The old 73 Harrison Structural Analysis program written in 66 Fortran has now had the solver taken out and PARDISO put in its place. It was an interesting task as I tried to ensure it was all in MODULES.
MODULE StructureType USE SOLVER INTEGER, PARAMETER :: dp = selected_real_kind(15, 307) REAL (KIND=dp) :: g = 9.806, pi = 3.14159265D0
So the interesting question is the use of the standard DP constant, if I use it in each module, they conflict when I call the solver module from the structure type module - it is also useful having the g and pi defined. I can fix it by making DP private in SOLVER, but that means if I use solver elsewhere alone, I have to unprivate DP to declare the main program variables - How am I supposed to do it for real?
MODULE Solver INTEGER, PRIVATE, PARAMETER :: dp = selected_real_kind(15, 307) contains subroutine linsolve(n, error, nnz, a, ja, ia, b, x) implicit none include 'mkl_pardiso.fi'
It is fascinating climbing into someone's old code, Harrison created a GK matrix to hold the data for the inversion routine, quite clever, but not easy to unwind when you want to use PARDISO - took a while to sort out his names for the various arrays -- the book gave some clues, but it took a while. Slowly cleaning up the code -- was it worth it -- I think so as he had excellent notes -- and a good sample problem, although he made some mistakes with his units conversions but it means I have a nice front end for PARDISO -- which is somewhat faster than my normal structures package and a simple text file is nice for small structures models.
The FEAST is a real treat, it works now from within the program so I get the solution and the modes, should not be hard to do time stepping, but that can wait. The program takes less than 0.5 seconds to solve a simple problem - my issue is all the writing out from the different codes, Pardios is only 0.015 seconds of time.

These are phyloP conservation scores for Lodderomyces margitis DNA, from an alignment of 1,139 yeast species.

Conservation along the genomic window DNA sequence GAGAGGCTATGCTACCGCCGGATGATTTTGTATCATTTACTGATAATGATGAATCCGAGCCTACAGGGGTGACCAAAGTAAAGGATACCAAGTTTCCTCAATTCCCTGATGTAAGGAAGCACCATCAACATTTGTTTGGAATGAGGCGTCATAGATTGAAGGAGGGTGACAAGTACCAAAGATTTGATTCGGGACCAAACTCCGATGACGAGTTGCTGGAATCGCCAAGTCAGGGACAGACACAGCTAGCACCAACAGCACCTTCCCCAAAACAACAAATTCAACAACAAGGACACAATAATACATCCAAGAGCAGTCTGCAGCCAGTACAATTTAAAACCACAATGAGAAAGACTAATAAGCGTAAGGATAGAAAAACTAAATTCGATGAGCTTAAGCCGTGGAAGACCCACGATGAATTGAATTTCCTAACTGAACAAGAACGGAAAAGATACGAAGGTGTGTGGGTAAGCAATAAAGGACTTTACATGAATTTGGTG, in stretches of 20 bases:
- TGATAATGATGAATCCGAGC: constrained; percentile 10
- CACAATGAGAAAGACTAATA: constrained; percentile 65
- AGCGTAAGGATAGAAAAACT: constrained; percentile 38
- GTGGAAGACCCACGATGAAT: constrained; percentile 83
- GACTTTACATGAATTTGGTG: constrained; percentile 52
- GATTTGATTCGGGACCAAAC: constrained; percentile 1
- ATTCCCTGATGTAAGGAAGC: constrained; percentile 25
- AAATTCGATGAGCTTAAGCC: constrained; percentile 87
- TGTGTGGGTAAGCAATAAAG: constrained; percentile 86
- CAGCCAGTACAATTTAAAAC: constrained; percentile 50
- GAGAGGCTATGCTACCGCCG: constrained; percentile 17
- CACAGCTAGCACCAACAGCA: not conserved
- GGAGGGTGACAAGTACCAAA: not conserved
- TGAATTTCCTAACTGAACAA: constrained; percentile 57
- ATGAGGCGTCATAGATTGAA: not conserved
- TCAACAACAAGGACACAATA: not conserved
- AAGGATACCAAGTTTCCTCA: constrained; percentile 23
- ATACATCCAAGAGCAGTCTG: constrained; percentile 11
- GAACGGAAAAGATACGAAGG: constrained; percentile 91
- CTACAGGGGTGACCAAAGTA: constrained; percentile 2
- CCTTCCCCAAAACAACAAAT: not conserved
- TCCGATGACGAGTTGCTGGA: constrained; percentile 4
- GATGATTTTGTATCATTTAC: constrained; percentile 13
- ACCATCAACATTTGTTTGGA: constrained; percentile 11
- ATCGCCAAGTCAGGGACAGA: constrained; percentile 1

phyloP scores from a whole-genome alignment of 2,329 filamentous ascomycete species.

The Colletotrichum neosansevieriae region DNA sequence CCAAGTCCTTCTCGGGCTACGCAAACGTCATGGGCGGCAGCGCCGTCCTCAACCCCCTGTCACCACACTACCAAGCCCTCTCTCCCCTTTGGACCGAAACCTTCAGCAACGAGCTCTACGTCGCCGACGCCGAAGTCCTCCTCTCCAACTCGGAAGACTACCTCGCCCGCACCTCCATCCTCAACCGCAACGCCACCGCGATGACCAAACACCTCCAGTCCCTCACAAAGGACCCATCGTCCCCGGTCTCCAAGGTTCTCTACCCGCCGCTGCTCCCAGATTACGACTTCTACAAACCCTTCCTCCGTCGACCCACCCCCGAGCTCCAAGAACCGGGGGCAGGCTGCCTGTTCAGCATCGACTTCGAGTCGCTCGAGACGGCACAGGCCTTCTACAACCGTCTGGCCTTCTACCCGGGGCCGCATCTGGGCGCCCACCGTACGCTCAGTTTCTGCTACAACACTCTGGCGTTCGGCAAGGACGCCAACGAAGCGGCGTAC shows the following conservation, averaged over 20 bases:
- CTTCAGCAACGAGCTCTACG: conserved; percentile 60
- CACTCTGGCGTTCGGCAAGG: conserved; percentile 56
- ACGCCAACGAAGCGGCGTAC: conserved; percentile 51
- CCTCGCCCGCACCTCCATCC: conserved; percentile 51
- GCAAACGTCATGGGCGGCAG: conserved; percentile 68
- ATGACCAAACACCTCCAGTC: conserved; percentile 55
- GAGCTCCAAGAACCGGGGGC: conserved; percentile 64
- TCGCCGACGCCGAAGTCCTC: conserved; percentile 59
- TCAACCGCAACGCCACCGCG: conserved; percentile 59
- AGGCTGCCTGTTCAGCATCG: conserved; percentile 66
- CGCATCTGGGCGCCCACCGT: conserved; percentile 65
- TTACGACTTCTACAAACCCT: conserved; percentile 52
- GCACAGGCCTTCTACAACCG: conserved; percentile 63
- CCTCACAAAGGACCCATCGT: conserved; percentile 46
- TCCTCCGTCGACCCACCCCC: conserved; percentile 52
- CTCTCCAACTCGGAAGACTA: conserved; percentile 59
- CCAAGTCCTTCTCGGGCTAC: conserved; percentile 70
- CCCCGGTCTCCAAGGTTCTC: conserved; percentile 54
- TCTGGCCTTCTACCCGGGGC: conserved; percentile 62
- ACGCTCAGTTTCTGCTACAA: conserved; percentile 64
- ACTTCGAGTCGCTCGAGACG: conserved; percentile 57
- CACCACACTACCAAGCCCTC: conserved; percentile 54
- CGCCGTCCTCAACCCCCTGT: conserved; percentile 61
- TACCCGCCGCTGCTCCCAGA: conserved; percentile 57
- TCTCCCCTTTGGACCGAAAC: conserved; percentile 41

STEVE: Can I suggest that if INTEL put PARDISO and FEAST together you would have an excellent routine - not that it is not that hard, but the different methods for storing matrices is a bit of a waste and calling them one after the other is tedious.
do 567 j=1,mn_6 do 566 L4 = 1,mn_12 Results(J) = Results(J) + SATT(I,J,L4)*disp(L4) 566 END do 567 end do
The S matrix (location in XYZ) and the A transpose matrix are set up in SAT to do the final beam resultant forces and moments it is quickest to take the SAT results adn store each one in an 3 D array where I is each beam. I is an outside loop, is there a way to simplify this set of loops or am I stuck with them.
One way is to male a module that just has the kinds and constants in it and then USE that in the other modules.
I was thinking that is the best way - but it means cascaded modules -- life is not perfect - except maybe if you like Lisp
I am both in Pardiso and Feast but looks like missed something in thread :)
What do you mean under this:
Can I suggest that if INTEL put PARDISO and FEAST together you would have an excellent routine - not that it is not that hard, but the different methods for storing matrices is a bit of a waste and calling them one after the other is tedious.
I have a very old 1973 structural analysis package that I found in Harrison's book.
The package creates a structures stiffness matrix, quite simple for linear structures. Program is 900 lines long.
The solver from 73 is essentially Gaussian Elimination and it is ok. We normally use STRAND7 to solve our structural problems, although there are many such programs, all big kludgy and bloated. The Italian guy was using STRAND to look at the beam of interest to us at the moment.
The first thing we wanted was the modes, so I added FEAST to the end of 73 structures program, and it worked well, although it has taken a while to work out if I set L to the Number of Degrees of Freedom of the matrix I get the exact solution for the max number of modes. You have L as a parameter, which needs to be changed if you want to pass in the right number.
I also wanted to check the results from the '73 program so I pulled out the '73 solver and threw in PARDISO, it was actually quite easy to create the stiffness matrix in the right form for PARDISO. Now I probably have the world's fastest solver tied to the world's fastest Eigen routine and in less than a second I can do what takes a lot longer time with STRAND 7 and I can modify the printout as required -- DRAIN3 on steroids.
The next problem to solve is the mass distribution - not to hard.
If I can run the stiffness array A(N,N) into Pardiso and then into the eigensolver and along the way pass in a B(N) matrix and get the solution X(n) directly for the results for the inversion, and send it onto the EIGEN routine without having to fix A in another form -- bloody winner.
Simple really -- about 400 lines of FORTRAN code without checks.
Just a thought